IT IS HARD TO explain to friends who are not Dodger fans or maybe not Dodger fans from Texas who attended St. Mark’s School of Texas in the late 1960s, the emotional whipsaw of learning recently that Chris Kershaw, class of `67, had died — and then learning that, yes, he was the father of current Dodger ace Clayton Kershaw.
You’d think I would have known this. All those years ago when I was carrying Bob Dylan albums to school to share with other teenage troubadours, I formed a folk group at St. Mark’s with Chris, David Laney, Louis Blumberg and Richard Wincorn. We called ourselves The Bountymen, and our public performances probably could be counted on one hand. Chris, a class behind me, was the most talented, played multiple instruments and had a strong voice. Like Blumberg, who later played drums with the San Francisco Mime Troupe, Chris became a professional musician after college and made a living for a time in Dallas as a composer of jingles.
I ended up in Los Angeles, eventually shed my allegiance to the Texas Rangers (see previous post) and became a fan of the local National League team so that I happened to notice when in 2008 a young left-hander from Highland Park High in Dallas, a first round draft pick, made his debut at the age of 20 with the Dodgers. His name was Clayton Kershaw. He had a phenomenal curve ball, was immediately compared to Sandy Koufax, the most famous Dodger hurler ever, and within three seasons won 21 games and the Cy Young Award.
The last time I saw Chris was at some point in the 70s when he was writing and recording commercials. He told me he was trying to make it as a singer-songwriter, trying hard. He seemed driven, and I figured it might happen because he was so good. I lost touch with him after moving to California. Although I don’t remember Chris as an athlete at St. Mark’s, I think he might have tried out for the baseball team one year. Which is why when Clayton Kershaw came up with the Dodgers out of Highland Park, it did occur to me that Chris could be his father, given the facial resemblance. I asked my friends in Dallas who followed baseball if this could be the case, and no one knew. I tried to research it online and found nothing about Clayton’s father or family. I figured the name and face must be a coincidence or somebody at St. Mark’s surely would have known, even though Chris had gone missing from the alumni directory.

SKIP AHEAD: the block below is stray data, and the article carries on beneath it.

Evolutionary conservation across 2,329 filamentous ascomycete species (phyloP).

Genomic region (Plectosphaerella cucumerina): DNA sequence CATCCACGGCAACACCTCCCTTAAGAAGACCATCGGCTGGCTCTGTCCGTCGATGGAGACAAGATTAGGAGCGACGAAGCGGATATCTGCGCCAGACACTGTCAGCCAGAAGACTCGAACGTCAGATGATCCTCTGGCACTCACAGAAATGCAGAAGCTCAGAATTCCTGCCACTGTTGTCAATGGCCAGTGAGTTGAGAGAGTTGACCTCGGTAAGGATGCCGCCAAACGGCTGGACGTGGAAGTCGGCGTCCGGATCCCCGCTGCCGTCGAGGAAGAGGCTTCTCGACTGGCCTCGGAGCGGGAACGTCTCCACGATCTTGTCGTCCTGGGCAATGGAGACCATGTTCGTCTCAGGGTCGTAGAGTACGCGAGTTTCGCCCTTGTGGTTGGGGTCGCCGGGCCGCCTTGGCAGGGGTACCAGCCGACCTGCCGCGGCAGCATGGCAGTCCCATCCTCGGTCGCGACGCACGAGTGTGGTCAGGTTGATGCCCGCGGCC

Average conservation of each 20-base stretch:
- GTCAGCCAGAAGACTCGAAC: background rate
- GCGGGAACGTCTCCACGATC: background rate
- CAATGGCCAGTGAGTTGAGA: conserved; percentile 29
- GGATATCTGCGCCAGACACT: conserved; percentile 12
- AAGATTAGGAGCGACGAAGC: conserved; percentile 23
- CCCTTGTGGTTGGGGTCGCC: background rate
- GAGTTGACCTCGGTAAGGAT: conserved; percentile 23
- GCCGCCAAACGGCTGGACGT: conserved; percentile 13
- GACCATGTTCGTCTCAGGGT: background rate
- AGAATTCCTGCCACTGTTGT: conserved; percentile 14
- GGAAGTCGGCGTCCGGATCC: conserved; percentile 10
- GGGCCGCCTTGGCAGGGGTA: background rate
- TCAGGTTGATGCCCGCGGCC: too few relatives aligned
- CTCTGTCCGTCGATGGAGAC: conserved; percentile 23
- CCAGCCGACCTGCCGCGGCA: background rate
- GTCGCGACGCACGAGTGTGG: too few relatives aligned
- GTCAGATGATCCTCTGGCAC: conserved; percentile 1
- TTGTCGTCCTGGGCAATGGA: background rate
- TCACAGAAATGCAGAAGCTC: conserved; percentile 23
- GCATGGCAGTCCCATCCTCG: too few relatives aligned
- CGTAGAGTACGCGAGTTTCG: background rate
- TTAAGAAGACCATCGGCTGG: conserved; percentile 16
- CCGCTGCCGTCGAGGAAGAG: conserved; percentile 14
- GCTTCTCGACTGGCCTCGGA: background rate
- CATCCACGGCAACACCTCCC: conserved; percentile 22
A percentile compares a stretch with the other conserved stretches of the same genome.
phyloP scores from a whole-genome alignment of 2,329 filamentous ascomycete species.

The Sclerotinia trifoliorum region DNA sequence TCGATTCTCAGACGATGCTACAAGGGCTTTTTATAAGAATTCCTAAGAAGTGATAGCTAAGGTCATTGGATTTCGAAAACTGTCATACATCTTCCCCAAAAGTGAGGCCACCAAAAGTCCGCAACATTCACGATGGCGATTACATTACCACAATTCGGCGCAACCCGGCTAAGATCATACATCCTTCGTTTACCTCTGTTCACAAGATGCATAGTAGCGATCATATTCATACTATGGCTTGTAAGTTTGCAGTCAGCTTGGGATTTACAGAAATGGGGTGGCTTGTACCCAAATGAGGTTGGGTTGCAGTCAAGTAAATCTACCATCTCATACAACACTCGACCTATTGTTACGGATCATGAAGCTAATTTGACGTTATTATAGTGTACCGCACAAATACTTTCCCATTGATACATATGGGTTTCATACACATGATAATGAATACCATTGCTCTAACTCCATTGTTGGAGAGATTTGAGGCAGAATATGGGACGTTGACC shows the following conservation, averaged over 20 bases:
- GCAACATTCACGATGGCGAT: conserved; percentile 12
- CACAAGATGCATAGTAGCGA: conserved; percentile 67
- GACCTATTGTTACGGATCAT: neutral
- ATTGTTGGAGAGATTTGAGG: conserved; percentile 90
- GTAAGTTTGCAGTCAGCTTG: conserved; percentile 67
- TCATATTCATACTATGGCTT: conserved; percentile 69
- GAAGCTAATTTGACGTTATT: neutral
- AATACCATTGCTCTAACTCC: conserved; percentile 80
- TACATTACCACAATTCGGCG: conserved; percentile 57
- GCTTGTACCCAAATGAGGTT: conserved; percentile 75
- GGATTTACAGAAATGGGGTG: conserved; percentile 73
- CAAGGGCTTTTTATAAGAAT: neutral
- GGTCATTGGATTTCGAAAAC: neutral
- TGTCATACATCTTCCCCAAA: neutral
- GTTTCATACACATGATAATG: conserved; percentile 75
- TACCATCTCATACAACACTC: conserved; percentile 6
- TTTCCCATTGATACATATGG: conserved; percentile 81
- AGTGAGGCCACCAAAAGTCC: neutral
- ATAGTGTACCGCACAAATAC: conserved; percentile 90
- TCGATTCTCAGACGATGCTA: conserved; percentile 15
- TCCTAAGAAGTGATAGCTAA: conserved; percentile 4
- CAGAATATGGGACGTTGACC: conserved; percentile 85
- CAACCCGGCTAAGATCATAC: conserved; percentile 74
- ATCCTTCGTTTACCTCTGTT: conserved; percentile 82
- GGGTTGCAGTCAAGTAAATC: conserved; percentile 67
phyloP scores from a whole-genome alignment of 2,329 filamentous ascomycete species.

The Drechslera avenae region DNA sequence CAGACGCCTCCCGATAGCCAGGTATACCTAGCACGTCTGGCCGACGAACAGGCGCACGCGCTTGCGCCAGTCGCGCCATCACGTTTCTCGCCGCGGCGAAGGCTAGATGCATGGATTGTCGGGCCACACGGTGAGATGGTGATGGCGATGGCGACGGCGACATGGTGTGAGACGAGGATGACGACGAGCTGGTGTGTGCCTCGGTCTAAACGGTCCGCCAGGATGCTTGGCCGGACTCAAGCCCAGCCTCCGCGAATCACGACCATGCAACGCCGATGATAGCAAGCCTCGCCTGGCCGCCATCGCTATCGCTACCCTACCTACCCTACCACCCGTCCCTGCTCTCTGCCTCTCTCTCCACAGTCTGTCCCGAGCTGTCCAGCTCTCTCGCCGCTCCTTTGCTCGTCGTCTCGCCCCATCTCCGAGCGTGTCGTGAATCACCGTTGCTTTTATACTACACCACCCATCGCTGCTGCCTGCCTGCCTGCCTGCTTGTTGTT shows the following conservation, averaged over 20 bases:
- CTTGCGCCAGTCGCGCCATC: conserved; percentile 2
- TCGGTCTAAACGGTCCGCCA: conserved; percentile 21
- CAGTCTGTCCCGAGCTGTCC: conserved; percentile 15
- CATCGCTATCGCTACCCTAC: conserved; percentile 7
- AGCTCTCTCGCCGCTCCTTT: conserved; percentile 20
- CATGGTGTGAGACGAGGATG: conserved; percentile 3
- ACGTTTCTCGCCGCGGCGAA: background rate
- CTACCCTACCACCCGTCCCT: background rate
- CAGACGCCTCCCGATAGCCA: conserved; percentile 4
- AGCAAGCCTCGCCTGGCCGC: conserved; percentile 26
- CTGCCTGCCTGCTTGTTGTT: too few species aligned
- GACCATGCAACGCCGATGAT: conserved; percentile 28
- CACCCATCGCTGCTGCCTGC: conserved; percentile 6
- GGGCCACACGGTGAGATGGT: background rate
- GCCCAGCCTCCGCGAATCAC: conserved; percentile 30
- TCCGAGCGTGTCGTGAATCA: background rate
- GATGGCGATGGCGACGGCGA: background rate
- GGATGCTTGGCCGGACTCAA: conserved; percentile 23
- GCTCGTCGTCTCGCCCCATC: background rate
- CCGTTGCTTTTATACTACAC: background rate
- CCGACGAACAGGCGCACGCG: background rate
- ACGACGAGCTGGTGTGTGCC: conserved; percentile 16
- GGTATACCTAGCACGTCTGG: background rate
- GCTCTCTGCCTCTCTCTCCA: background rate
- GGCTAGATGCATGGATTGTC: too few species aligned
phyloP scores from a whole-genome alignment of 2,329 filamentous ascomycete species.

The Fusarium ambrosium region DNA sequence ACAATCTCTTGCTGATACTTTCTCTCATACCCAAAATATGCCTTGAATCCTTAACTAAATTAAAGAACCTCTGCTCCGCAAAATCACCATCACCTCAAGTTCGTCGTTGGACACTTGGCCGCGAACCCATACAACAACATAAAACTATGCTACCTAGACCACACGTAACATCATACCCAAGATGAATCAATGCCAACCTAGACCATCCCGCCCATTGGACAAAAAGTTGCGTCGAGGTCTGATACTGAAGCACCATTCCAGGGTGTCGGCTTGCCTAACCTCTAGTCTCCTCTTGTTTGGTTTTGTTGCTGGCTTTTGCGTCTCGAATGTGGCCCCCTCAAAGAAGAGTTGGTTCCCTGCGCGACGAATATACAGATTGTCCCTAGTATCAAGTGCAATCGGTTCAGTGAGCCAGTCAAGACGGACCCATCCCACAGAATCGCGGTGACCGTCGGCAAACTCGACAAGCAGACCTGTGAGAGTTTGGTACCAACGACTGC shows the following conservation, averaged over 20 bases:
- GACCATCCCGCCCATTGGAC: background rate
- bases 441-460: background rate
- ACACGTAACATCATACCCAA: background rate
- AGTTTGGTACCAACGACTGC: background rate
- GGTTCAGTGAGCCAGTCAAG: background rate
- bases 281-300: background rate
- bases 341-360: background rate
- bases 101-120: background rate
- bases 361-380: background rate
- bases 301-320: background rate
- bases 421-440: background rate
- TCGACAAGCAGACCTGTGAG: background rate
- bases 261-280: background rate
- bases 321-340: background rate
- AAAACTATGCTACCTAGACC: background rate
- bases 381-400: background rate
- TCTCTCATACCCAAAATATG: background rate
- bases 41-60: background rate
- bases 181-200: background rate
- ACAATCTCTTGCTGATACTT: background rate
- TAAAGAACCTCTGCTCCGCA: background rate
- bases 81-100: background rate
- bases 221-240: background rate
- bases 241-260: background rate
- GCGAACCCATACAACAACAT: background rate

As I attended games at Dodger Stadium with my own son and watched Clayton Kershaw become the Dodgers’ ace and All-Star, I took some satisfaction in knowing he was from Dallas but left it at that, dispensing with the notion that he was the son of one of the Bountymen. Then, a few months after moving back to Dallas this spring, late in April, I got an email from the St. Mark’s Alumni Office informing me that Chris had died. No cause of death was given. I looked in the Morning News and found a paid obit framed in strong religious language that mentioned Chris was survived by a wife and two daughters. In small print it also said he was survived by his only son, Clayton Edward Kershaw.
FIRST I WAS shocked and saddened, then stunned to realize he was the father of Clayton Kershaw after all. Good lord. How did this happen? All of it. I ran into a member of the Class of `67 a week later who confirmed that Chris was his father but knew very little about the trajectory of Chris’s life or his relationship with Clayton, except to say that Chris had been through some hard times. Details were sketchy. He said Chris had not been in touch with many of his classmates for a long time, had disappeared from the radar. The obit in the Morning News also did not mention the cause of death.
Clayton did take bereavement leave from the Dodgers to return to Dallas for Chris’s funeral.
I regret that I was unable to attend the service, but I am beset now by questions about what happened to Chris. If anyone who knew him at St. Mark’s or later in his life can share any thoughts or recollections about him, I would love to hear from them.